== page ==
Justice of the Peace to swear out a warrant,
the cattlemen lay siege to Armijo's house
for the next day or so. After a negotiated
surrender, Baca was taken to the county
seat in Socorro where he was bound over.
Twice he was tried for the murder and
twice he was acquitted. To many traditional
New Mexicans, he had become a
symbol of their resistance to the overwhelming
invasion of Anglo culture.
Now famous, or infamous according to
one's point of view, Baca moved to Albuquerque
and renewed his career in law, law
enforcement, and politics. However, "...
As early as 1892, Baca was reported practicing
law, although he was not formally
admitted to the New Mexico Bar until July
1895." By the turn of the century he was a
member of a prestigious law firm moving
back and forth between their offices in
Socorro and Albuquerque. In 1903 Baca
was elected Mayor of Socorro. In 1905
Baca was appointed district attorney for
Socorro and Sierra counties, not being satisfied
with one salary. And his political star
continued to rise as he became a power in
In 1906 he moved his family back to
Albuquerque, ostensibly alarmed by the
earthquake that shook Socorro, and took
over control of La Opinion Publica, the major
Spanish language newspaper. He continued
his passion for politics and when New
Mexico achieved statehood, Baca sought
and won one of the two Republican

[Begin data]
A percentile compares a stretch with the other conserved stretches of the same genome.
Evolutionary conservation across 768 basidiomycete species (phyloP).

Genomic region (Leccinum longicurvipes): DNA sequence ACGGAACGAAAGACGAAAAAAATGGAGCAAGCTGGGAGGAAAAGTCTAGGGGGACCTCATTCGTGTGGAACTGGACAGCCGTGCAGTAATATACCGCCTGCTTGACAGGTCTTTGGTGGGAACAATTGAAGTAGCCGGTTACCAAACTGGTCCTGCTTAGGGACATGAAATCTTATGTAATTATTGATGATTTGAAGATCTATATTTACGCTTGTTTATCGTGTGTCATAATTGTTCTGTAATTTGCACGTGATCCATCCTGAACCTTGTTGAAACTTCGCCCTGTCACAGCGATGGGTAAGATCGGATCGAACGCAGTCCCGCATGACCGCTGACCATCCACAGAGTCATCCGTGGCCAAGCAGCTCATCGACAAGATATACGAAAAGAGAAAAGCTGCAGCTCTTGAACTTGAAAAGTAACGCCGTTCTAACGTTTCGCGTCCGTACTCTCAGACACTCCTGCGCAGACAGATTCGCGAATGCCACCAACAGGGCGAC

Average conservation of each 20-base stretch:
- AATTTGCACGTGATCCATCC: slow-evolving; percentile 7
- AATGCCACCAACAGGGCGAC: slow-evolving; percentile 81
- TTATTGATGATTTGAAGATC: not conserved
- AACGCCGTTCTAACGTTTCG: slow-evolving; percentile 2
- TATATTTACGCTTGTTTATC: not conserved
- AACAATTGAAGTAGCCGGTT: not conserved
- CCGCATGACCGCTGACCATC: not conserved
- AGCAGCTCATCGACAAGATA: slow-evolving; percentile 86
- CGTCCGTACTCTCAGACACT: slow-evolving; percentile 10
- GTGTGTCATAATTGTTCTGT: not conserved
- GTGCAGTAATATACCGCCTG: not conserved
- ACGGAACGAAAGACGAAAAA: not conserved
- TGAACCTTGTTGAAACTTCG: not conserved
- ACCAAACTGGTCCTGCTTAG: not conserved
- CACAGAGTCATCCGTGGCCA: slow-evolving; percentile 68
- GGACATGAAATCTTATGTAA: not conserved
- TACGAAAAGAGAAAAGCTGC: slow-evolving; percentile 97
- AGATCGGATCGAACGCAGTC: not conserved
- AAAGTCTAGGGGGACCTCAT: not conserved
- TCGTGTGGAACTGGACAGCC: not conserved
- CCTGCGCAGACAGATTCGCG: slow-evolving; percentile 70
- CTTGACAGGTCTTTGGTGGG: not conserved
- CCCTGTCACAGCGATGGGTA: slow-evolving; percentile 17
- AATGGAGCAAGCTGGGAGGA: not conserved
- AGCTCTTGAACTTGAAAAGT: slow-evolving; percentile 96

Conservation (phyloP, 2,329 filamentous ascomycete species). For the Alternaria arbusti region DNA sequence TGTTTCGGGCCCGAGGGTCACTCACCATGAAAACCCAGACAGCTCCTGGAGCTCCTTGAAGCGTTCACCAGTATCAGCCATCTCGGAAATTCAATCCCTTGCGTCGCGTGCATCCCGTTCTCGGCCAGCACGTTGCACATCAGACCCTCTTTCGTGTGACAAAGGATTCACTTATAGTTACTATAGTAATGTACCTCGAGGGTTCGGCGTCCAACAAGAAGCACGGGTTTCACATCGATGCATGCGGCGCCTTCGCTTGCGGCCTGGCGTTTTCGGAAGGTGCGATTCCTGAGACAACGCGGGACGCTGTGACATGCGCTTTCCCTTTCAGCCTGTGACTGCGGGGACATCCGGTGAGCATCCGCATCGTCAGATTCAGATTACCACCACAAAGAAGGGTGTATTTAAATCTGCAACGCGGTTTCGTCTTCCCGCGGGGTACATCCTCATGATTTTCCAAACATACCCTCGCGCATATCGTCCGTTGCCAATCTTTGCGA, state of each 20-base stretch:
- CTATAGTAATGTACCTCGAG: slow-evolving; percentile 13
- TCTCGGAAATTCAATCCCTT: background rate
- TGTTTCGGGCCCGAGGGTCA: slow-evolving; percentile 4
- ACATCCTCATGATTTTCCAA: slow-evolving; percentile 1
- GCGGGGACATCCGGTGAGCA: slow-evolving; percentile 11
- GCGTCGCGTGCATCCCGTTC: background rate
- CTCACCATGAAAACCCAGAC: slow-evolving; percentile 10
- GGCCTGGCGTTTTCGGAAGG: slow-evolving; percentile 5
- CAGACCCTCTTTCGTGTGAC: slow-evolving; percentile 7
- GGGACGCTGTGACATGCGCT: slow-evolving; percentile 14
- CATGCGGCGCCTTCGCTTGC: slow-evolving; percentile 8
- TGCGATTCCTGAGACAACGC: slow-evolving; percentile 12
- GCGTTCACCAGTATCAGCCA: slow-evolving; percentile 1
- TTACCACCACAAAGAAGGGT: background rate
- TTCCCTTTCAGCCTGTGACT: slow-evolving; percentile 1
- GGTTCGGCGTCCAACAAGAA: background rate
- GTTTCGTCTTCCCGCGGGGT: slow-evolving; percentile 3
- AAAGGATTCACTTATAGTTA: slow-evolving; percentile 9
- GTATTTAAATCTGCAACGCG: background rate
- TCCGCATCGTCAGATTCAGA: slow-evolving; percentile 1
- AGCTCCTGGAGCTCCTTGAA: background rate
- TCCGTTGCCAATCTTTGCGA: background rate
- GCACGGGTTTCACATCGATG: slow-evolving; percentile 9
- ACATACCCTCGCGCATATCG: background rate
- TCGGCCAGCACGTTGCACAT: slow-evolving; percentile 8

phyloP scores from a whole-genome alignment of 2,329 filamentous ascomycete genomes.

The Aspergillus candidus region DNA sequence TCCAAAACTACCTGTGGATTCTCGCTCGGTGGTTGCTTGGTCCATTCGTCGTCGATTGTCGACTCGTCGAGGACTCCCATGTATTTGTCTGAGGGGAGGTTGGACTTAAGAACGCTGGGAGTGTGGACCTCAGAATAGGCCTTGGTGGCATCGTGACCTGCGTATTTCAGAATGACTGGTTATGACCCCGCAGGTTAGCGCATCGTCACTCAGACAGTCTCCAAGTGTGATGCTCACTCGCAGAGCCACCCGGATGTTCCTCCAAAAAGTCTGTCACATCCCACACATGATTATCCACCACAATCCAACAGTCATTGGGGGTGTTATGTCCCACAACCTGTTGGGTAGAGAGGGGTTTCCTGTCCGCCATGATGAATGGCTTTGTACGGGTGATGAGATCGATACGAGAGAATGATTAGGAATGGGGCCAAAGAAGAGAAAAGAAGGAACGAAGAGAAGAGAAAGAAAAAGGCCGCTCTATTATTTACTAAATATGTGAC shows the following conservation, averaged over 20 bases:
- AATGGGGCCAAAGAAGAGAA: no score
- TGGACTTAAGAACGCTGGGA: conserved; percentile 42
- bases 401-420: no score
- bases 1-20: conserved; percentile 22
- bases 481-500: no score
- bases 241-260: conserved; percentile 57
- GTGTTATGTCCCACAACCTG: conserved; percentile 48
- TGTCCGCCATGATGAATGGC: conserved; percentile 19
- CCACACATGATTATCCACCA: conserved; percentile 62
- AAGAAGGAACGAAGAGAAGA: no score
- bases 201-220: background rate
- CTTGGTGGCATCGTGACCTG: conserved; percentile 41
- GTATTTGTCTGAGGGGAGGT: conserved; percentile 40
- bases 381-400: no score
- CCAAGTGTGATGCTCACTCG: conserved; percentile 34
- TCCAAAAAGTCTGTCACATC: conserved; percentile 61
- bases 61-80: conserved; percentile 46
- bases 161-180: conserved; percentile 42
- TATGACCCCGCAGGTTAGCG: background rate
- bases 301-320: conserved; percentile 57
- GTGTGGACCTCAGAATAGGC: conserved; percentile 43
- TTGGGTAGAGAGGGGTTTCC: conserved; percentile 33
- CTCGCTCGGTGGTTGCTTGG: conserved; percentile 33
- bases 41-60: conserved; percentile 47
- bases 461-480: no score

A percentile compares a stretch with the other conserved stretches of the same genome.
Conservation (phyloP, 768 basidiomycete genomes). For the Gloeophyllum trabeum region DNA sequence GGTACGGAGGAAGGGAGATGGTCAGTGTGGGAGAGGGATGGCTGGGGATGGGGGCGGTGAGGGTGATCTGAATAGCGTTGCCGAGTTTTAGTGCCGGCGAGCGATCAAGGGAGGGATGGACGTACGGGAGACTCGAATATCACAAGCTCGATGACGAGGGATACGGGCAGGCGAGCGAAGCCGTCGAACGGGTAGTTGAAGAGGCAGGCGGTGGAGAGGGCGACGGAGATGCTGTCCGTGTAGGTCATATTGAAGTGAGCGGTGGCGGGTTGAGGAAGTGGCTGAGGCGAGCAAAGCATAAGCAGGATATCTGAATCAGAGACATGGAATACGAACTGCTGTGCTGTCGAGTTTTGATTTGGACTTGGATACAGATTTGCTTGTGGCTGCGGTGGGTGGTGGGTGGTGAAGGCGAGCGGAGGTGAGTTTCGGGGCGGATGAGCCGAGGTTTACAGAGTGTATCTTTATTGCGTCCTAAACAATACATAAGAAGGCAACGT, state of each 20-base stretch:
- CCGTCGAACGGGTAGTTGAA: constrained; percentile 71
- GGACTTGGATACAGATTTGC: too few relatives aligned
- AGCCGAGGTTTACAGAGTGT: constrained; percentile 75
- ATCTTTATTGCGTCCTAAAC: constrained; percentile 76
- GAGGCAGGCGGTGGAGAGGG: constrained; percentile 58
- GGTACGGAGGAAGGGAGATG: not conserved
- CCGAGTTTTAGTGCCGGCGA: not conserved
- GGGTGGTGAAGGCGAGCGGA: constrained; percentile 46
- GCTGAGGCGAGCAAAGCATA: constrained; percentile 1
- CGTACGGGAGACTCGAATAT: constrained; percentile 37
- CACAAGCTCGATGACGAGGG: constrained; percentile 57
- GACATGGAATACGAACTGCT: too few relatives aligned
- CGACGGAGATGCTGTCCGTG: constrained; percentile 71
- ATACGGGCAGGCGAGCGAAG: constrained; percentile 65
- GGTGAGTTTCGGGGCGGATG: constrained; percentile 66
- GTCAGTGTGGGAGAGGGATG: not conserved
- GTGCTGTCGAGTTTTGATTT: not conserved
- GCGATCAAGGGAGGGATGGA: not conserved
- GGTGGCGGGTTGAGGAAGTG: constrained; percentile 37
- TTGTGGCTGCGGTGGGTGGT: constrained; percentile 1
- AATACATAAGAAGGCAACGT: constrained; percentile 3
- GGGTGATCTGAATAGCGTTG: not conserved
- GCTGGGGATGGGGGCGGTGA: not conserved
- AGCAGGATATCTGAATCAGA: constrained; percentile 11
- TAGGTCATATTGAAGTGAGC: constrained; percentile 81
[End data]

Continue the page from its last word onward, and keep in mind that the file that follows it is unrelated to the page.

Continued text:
nominations for one of the two statewide
congressional seats. He began his campaign
in October of 1911, but as luck would have
it, Baca came in third in a field of four.
Although notably upset, Baca continued in
the rough and tumble of politics and in
1918 was elected sheriff of Socorro County.
This was the high point in his career. He
was at the trough at last. Baca reveled in
public recognition and intrigue, but he was
not destined for higher office. He had
become a symbol of times past. Although
a player in New Mexico Republican politics,
he never again attained prominence,
no matter how he tried to bluster.
This entertaining book is well-written
and easy to read. It provides a different
vision of New Mexican politics toward the
end of the 20th century. And it leaves us
with many questions concerning the need
to overestimate one's self-worth, if one is
going to enter politics.
William A. Longacre, editor. University of
Arizona Press, Tucson, Arizona, 1991.
Review by David Hill, a professional archaeologist
who works in the Southwest and specializes
in ceramic studies.
The papers in this volume result from an
advanced seminar held at the School for
American Research, in Santa Fe, New
Mexico. All of the participants have at
some time conducted fieldwork oriented
22 HERITAGE * FALL 1993
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Texas Historical Foundation. Heritage, Volume 11, Number 4, Fall 1993, periodical, Autumn 1993; Austin, Texas. (texashistory.unt.edu/ark:/67531/metapth45417/m1/22/: accessed August 18, 2017), University of North Texas Libraries, The Portal to Texas History, texashistory.unt.edu; crediting Texas Historical Foundation.